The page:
Yes. Harrison, this -- I apologize. I am not familiar with your specific assumptions. But I know that I think what you are describing is probably true for a number of others. And I’d say, the biggest thing is perhaps just the assumptions around the pace of new center openings over the course of 2022.
I think generally speaking Oak Street had a relatively evenly distributed across the year, where we obviously have 11 in Q1, we have got a 4 to 5 in q2, which leaves roughly 20 -- over -- more than half 24 in the second half of the year.
And just generally speaking, what that shape would typically look like is typically speaking Q2 and Q3 would be the busiest months from new center opening perspective. Q1 would be busier than Q4. This year was a little bit different.
We came into the year with the expectation of opening 70. We obviously had a number of centers ready for Q1 in order to achieve that pace. And as we got that, as January, February, we had centers ready to open. We had the teams hired. It didn’t make sense to defer opening because they were ready to go. In a more typical year, if we were -- if we had gone to the year expecting 40, I would expect it more in Q2 and less in Q1.
So I say all that because I think about the shape. I think generally speaking, the full year, I think, the history is aligned with our full year guidance, that composition across quarters looks a little different. My guess is Q2 folks were a little more conservative.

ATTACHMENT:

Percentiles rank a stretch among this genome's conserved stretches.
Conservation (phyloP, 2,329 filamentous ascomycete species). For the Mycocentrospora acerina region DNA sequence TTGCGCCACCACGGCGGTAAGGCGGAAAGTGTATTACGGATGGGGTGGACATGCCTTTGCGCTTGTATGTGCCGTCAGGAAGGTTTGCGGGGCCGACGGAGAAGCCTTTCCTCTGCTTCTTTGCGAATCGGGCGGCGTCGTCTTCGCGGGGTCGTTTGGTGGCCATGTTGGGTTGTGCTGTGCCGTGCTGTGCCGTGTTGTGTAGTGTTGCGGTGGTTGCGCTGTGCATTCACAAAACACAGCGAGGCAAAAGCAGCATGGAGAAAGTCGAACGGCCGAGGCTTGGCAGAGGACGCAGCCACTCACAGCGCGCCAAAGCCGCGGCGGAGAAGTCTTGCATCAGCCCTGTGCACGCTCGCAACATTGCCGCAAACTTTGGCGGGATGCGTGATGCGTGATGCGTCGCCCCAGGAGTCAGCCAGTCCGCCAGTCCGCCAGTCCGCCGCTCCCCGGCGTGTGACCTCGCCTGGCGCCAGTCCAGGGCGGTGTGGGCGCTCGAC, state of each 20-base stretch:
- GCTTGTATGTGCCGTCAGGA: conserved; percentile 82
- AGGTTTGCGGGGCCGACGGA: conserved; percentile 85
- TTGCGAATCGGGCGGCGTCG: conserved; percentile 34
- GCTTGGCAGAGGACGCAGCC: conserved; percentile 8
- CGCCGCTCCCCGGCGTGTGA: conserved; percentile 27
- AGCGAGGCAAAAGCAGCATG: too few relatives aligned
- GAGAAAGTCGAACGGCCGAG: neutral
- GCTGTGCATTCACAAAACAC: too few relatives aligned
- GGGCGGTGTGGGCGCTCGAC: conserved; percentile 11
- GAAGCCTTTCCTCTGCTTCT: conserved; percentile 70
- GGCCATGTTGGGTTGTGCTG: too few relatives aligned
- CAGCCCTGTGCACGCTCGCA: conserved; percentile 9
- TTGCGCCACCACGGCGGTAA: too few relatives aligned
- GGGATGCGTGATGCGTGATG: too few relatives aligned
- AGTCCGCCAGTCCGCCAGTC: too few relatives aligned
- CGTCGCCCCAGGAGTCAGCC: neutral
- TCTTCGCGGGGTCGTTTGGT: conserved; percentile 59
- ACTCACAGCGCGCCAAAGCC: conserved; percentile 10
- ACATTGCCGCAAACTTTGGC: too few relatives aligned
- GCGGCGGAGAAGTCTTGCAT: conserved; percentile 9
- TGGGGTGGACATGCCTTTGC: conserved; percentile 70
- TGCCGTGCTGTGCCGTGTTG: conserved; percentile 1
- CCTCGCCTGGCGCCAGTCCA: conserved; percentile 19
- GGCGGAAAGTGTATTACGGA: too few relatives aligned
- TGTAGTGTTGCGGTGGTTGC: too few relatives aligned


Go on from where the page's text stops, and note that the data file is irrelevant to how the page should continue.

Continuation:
My assumption, again, this is an outside looking in is that, that is driven by a same center account growth in Q2 and Q3 and then Q4 approach are probably better than we are from an EBITDA perspective. When you net all that out, it nets to zero, right, because from an annual perspective, we are in the same place. But my sense is that’s probably what the driver is.
Okay. That’s helpful. Appreciate it. Thanks.
Our next question comes from the line of Ryan Daniels from William Blair. Your line is open.
Yeah, guys. Good morning. Thanks for taking the questions. A couple on the growth outlook, Mike, very helpful commentary on the labor front, obviously, key concern, big issue for healthcare, so good to hear that it’s not impacting you on the cost front. But what’s unique about your growth model is that you are not acquiring practices, you are not dependent on trying to find affiliates, you kind of control your own growth with center openings. But that does mean you are hiring a lot. So can you just comment on that portion of the growth and are you having any challenges finding the right staff, whether it’s outreach coordinators or clinicians as you continue your growth pattern? Thanks.
Thanks, Ryan, I appreciate the question. And I think you are right, I think, being of an organization, I mean, we are hiring great team members for all of our new center openings. We have not seen any issues so far this year on having to delay centers or not having them, staff where they need to be open. We don’t anticipate those issues going forward.